During hot summer weather here in the U.S., the eternal quest for lightweight but professional attire can be especially difficult for men. Enter the classic fabric: seersucker. This light, thin and breathable material conjures images of southern gents and preppy college boys. However, the history of the fabric is much more colorful than its striped visage.
Suit available at Jos. A. Bank
The name seersucker stems from the Hindi sïrsakar or the Persian shïr o shakar, meaning milk and sugar. The puckered appearance of the fabric is generally thought to have inspired the food reference. It was a fabric developed in India and brought to the U.K. and, subsequently, the U.S. through the East India Trading Company. Rumor has it that Brooks Brothers was the first company to sell seersucker clothes to American consumers.
The reason for the Southern connotations is, of course, because of the hot and humid Southern climate. Men in the early 20th century would wear seersucker to help alleviate some of the summer heat. In the time before air conditioning, the texture of the fabric and its composition (usually cotton, linen or rayon) helped circulate air and kept them cool. Seersucker was also one of the first athletic fabrics. It could be seen on the tennis courts of the 1930s and 1940s.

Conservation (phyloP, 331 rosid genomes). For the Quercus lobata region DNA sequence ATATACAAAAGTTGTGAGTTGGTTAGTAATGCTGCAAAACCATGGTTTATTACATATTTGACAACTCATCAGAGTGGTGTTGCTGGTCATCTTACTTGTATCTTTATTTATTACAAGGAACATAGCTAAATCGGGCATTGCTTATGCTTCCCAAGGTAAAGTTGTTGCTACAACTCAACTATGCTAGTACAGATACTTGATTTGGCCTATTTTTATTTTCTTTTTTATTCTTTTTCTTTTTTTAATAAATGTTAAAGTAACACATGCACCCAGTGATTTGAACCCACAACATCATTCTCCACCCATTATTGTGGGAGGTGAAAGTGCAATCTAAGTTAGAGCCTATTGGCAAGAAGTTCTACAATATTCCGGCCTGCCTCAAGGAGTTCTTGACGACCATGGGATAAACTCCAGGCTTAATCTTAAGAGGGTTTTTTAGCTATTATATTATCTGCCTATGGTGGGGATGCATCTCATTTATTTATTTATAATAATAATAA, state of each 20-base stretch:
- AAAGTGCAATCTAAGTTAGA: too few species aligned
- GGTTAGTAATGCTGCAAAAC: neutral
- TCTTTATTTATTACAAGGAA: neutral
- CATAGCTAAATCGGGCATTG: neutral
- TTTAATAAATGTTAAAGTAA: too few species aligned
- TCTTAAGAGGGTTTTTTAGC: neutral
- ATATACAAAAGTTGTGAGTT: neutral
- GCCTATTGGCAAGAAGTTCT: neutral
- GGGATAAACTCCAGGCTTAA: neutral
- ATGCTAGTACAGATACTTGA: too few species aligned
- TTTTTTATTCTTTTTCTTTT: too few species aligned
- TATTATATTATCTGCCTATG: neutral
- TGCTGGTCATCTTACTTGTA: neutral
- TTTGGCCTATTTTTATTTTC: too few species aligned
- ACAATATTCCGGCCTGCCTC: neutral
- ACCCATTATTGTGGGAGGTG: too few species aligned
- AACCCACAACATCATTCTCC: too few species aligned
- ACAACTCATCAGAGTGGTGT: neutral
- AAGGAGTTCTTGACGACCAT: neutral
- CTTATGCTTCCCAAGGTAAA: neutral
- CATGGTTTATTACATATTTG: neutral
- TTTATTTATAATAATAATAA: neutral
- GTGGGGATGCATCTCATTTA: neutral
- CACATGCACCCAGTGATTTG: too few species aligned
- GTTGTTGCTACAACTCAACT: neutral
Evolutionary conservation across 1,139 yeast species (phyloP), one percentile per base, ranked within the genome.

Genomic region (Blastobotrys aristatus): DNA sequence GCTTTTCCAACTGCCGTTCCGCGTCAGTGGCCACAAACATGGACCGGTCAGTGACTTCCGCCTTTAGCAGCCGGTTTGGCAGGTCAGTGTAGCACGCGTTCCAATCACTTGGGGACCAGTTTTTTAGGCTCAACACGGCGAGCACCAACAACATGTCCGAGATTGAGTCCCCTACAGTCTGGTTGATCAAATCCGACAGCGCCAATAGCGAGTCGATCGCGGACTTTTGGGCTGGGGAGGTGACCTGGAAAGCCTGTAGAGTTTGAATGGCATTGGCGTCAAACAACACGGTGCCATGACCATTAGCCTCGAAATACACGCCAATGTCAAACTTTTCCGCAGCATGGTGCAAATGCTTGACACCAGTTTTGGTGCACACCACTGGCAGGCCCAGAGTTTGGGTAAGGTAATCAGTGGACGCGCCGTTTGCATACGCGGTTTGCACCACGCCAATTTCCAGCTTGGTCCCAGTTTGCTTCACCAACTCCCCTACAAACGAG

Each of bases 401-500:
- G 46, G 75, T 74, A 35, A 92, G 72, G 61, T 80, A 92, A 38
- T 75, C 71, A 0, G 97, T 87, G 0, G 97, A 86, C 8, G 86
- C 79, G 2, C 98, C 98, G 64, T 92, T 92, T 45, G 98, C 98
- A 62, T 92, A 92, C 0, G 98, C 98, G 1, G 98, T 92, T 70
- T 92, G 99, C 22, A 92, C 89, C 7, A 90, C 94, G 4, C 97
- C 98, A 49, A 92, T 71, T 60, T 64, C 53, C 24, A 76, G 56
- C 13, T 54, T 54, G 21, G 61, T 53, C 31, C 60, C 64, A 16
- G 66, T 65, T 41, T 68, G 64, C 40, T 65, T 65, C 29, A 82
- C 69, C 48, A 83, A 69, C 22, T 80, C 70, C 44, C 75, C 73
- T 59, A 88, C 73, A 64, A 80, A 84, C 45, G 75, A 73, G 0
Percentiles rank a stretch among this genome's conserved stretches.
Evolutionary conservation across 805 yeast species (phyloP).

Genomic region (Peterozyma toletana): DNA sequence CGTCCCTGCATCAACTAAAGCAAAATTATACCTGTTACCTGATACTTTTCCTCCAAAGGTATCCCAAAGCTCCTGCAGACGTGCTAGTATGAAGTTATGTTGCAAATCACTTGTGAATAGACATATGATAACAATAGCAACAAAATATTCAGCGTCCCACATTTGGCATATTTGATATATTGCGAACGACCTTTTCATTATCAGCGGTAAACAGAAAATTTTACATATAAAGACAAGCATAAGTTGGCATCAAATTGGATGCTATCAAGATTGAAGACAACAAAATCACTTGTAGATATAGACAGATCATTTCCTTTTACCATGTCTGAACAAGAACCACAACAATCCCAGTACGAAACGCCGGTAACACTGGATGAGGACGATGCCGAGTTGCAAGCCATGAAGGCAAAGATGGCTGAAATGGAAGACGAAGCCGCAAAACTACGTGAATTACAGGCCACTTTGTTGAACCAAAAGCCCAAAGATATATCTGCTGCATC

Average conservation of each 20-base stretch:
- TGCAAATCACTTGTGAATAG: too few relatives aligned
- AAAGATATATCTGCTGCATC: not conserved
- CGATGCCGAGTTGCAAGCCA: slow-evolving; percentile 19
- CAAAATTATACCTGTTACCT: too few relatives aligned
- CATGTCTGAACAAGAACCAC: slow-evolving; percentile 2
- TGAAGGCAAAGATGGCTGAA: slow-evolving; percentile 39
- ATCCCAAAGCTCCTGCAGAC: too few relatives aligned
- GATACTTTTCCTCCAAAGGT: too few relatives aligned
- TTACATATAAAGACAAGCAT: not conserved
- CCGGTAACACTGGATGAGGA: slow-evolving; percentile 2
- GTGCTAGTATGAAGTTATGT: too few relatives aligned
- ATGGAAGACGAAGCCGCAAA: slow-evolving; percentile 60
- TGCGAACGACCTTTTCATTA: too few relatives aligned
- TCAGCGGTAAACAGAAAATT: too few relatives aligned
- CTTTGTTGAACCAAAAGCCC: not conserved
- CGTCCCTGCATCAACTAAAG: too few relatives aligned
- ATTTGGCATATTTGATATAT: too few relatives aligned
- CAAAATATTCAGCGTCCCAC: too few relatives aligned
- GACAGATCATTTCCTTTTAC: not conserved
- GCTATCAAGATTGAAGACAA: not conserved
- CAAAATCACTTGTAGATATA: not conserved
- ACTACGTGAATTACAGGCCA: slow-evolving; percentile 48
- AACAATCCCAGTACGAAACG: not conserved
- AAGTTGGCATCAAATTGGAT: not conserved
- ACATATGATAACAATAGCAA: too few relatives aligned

Between 1996 and 2012, the U.S. Senate held an event called Seersucker Thursday, which was meant to show the colorful and fun side of politics. The mostly Republican group who attended, however, allowed the fabric to be associated with the preppy style.
Today, seersucker is both a traditional and an innovative material. Of course, the seersucker suit can be wonderfully proper, but when manipulated by the high fashion world, it can also be interesting and over-the-top.
Julien David Spring 2015 Menswear courtesy of Style.com
Thom Browne Spring 2015 Menswear courtesy of Style.com
The next time you want to stay cool in the heat, think of seersucker and all the great options that come with this historic fabric.